3. Complex commercial deals are the norm, and slow down the process

The small patient populations which create such trouble when NICE is trying to determine the cost-effectiveness of ultra-rare treatments nonetheless lend themselves to NHS England’s desire to agree what can be very complicated commercial arrangements with manufacturers. These deals often come in the form of a ‘managed access agreement’ informed in part by the views of patients and clinicians.

NHS England’s starting point for commercial discussions with manufacturers is therefore that such offers will be put on the table. Small patient populations mean that it is easier to track patients for the purposes of ‘outcomes-based’ commercial deals – but NHS England’s appetite for such arrangements is at risk of outstripping its capacity to agree them. This can cause frustrating delays for manufacturers

4. A positive evaluation is not necessarily the conclusion of the process

Manufacturers may be forgiven for thinking that positive final guidance from NICE will deliver the automatic NHS funding of their therapy that it should – but this is not always the case, even with a commercial deal agreed by all parties. It has always been possible for the NHS to argue successfully that the implementation of NICE guidance should be delayed whilst the necessary services are put in place, and the HST process is not immune to this

5. Mis-scoping happens and can be rectified

The criteria for determining entry to the HST process are not simple, and are open to interpretation – leading to sometimes questionable scoping decisions. For those manufacturers of treatments for ultra-rare treatments who find themselves in the standard ‘STA’ process, this is an understandable problem. However, NICE has proven itself capable of changing its opinion when provided with the appropriate evidence before the all-important ministerial referral.

6. A successful HST process requires multi-faceted engagement  

If the HST process was truly a crude test of cost-effectiveness, then the arena would be one monopolised by health economists. Health economic perspectives are undoubtedly important, but there are other arguments that manufacturers can marshal to make the case for funding. In a typical HST evaluation, manufacturers need to be prepared to make arguments that (i) ensure ministers make a referral into the HST process in the first place, (ii) expedite the decision-taking process on both NHS England’s and NICE’s side once the evaluation has commenced, (iii) ensure NHS England’s prioritises its scarce commercial negotiating capacity and adopts a flexible approach to commercial negotiations when these commence, and (iv) implements positive HST guidance once it arrives as rapidly as possible.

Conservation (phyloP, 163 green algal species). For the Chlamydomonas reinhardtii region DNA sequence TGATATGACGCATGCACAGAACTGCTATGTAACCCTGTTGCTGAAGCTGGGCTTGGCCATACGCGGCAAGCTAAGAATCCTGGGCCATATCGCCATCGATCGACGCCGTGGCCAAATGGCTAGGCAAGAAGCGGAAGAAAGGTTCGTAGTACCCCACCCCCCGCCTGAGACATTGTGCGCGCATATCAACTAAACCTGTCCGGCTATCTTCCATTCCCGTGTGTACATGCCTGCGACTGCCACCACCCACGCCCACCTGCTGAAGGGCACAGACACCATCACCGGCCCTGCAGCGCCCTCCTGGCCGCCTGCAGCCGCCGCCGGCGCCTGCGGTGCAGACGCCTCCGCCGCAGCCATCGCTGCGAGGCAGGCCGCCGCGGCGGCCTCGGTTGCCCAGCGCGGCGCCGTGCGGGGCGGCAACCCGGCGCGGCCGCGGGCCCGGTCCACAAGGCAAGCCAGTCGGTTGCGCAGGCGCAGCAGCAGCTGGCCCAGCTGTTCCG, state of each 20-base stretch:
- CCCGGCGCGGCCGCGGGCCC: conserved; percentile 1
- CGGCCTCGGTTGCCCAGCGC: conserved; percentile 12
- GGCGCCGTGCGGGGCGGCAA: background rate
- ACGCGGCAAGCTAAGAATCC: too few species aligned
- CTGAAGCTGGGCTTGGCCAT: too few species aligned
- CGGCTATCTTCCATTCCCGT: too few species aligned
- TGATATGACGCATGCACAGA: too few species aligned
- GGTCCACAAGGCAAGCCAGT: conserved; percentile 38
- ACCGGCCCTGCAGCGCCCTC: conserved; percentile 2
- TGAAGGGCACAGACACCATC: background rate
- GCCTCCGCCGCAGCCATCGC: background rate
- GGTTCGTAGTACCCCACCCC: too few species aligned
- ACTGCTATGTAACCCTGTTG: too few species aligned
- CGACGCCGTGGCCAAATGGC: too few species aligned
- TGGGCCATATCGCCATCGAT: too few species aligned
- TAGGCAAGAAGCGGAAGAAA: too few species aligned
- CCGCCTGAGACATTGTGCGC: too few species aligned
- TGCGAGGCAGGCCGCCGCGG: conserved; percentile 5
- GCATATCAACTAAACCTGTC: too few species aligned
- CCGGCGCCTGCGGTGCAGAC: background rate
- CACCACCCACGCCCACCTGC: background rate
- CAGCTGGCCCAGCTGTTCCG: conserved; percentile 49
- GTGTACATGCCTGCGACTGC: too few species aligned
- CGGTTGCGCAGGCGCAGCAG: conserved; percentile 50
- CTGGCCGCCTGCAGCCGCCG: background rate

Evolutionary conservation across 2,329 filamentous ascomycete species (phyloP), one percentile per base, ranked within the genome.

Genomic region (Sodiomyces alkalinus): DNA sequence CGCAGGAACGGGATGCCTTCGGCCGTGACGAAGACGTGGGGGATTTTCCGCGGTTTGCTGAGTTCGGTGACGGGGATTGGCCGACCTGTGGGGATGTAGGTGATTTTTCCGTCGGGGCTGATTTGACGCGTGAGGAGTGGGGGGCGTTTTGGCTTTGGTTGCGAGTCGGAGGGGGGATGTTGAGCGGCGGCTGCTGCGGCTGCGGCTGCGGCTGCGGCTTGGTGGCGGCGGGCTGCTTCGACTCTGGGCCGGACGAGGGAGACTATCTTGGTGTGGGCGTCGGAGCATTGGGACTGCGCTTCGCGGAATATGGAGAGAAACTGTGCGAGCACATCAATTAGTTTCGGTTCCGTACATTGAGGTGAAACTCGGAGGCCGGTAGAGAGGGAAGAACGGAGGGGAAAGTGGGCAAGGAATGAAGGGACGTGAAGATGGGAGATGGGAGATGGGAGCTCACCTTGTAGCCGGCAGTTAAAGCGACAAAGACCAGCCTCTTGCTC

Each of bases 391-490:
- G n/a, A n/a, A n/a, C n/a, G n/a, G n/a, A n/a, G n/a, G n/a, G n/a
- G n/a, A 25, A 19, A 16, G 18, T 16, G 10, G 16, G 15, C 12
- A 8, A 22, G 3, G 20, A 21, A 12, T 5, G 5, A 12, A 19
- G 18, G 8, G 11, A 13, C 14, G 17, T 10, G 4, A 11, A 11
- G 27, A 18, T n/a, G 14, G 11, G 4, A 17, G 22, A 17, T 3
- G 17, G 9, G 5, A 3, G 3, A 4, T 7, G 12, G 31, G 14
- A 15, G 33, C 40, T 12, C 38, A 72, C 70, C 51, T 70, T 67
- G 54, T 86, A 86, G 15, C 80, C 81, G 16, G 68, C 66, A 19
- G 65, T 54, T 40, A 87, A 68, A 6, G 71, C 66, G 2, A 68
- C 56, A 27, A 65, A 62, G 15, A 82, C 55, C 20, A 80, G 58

Where next for HST? 

The future of the HST programme is uncertain. NHS England and NICE may insist that further reforms are unlikely in the short term, however the fact that it exists only in ‘interim’ form, and that the crude cost-effectiveness test is so manifestly incapable of supporting decision-taking, means that pressure to review the current approach may become impossible to resist. In the meantime, manufacturers and the NHS will need to muddle through, and prepare themselves for every eventuality they may encounter on the journey to a positive decision.

Once the dam bursts, and substantive reform is a likely prospect, we might hope for further changes along the lines of that taking place in Scotland – where a system based around granting conditional access to all new ultra-orphan medicines will be introduced from October this year. The inclusion of reforms in a ‘final’ methods and process guide might provide manufacturers with some much-needed certainty on how the HST process works for the next five years of its existence at least. Expecting any reform to fix the HST process for the next 70 years is, perhaps, more ambitious.

Published HST guidance is available on NICE’s website: